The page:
'Gotham's Firefly Has A History In DC Comics

The Firefly is one of the newest villains to hit Gotham Season 2, and Bridgit Pike is proving to be one of the series' more inventive characters. She is technically an adapted character, but the writers haven't taken much of Firefly's DC Comics history for inspiration, making for a very different new villain. For example, Gotham's version is the first female Firefly, as well as the first teenaged iteration, which makes sense since Gotham is a Batman prequel that shows a younger version of most DC characters.

The dangerous Pike family and their arsonist past were invented for Gotham, but in the comics, there are two identities for the Firefly. The first is Garfield Lynns, a former special effects technician who turns to arson because of hard economic times. His most iconic appearance is in Knightfall, where his arson attacks around Gotham City, part of a larger plan, result in him being severely burned by chemicals and forced to recuperate in prison. That would not bode well for Bridgit. But there's another version of the Firefly character from the comics who has more in common with Bruce Wayne. Ted Carson is an heir to a wealthy family who loses his entire fortune while gambling, and turns to the alias as a result.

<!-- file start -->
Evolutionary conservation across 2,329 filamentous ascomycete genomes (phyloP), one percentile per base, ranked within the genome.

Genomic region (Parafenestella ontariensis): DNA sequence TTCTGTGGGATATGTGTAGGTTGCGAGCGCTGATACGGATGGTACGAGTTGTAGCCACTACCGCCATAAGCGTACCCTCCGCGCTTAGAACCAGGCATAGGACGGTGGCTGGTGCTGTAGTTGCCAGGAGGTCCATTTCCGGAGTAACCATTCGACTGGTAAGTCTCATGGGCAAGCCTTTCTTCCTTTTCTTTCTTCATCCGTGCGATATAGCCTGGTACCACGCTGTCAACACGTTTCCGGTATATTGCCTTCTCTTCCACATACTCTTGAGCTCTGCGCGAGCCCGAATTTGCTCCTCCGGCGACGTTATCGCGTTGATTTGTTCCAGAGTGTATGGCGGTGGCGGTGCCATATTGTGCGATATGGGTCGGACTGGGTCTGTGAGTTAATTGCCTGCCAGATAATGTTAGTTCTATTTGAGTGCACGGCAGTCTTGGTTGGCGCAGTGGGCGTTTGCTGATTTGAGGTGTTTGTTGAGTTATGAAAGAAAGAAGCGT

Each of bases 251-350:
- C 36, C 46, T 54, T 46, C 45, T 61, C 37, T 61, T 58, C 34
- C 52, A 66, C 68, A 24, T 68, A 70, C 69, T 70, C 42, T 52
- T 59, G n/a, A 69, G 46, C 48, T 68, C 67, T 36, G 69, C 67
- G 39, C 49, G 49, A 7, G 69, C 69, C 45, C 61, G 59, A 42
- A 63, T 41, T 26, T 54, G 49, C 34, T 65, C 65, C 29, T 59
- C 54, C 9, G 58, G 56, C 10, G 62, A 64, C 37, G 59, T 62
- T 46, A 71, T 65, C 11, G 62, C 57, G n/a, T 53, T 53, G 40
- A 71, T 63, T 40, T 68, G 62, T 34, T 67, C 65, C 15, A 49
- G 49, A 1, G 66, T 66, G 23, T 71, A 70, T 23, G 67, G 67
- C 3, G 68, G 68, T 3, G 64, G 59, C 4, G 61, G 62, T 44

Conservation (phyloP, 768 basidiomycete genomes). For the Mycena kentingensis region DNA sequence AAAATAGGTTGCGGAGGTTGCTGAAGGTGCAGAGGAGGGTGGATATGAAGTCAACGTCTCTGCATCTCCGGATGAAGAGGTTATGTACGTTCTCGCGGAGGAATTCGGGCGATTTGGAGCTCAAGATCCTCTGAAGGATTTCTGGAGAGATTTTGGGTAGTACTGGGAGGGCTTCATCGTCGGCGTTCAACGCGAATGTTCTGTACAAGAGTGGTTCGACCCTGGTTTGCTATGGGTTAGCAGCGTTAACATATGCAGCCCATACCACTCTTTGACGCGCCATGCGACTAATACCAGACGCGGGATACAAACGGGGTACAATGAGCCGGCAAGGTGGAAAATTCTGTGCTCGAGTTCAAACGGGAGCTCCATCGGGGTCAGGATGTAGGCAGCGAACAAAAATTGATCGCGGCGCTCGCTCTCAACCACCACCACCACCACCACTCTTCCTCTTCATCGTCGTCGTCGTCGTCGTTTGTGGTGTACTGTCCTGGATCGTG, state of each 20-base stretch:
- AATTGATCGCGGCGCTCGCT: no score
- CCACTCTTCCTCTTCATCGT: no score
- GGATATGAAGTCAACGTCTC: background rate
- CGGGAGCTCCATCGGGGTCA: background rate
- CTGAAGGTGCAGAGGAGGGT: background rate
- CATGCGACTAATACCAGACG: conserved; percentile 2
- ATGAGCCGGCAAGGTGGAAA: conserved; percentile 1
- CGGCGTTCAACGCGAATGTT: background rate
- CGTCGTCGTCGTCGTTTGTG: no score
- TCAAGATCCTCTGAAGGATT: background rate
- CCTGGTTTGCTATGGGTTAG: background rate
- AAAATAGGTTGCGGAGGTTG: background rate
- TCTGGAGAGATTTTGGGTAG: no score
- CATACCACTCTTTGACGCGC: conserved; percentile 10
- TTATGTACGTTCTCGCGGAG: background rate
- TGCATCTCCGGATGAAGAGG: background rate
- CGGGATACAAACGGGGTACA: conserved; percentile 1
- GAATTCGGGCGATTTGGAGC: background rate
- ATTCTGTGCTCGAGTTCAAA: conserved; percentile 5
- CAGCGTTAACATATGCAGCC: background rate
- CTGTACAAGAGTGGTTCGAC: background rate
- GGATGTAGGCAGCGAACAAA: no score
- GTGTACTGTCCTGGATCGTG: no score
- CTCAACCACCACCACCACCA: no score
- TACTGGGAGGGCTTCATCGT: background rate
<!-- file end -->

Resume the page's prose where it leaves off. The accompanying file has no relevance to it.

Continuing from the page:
Both of those interpretations are pretty different from what Gotham is doing. Bridgit was forced by others to start burning down buildings, rather than turning to it in a time of need. And she doesn't seem cruel, or hurt innocent people, that one cop excepted. However, there are some similarities to the DC character beyond just the name. Bridgit's homemade costume closely resembles the outfit from the comics, with her inventive use of flame-slowing fabrics and the glasses she uses to protect her eyes. The only thing missing are the batlike wings that Firefly uses in some comics.

The most likable thing about Bridgit is that she has some vigilantism in her as well as villainy. Yes, she was responsible for the death of one of Gordon's new recruits. But until she put on her suit, she was crippled by a fear of fire (not easy when your brothers are all arsonists), and powerless to help herself or anyone else. Selina hasn't always been the truest moral compass on the show, but since she seems to distrust the Pike brothers' treatment of their sister and support Bridgit forming her own identity, I'd say that there's a chance that even after transforming into a "vengeful supervillain," as TVLine said she will, Bridgit could turn out to be more of a vigilante than a baddie.

Images: Jessica Miglio/FOX (2)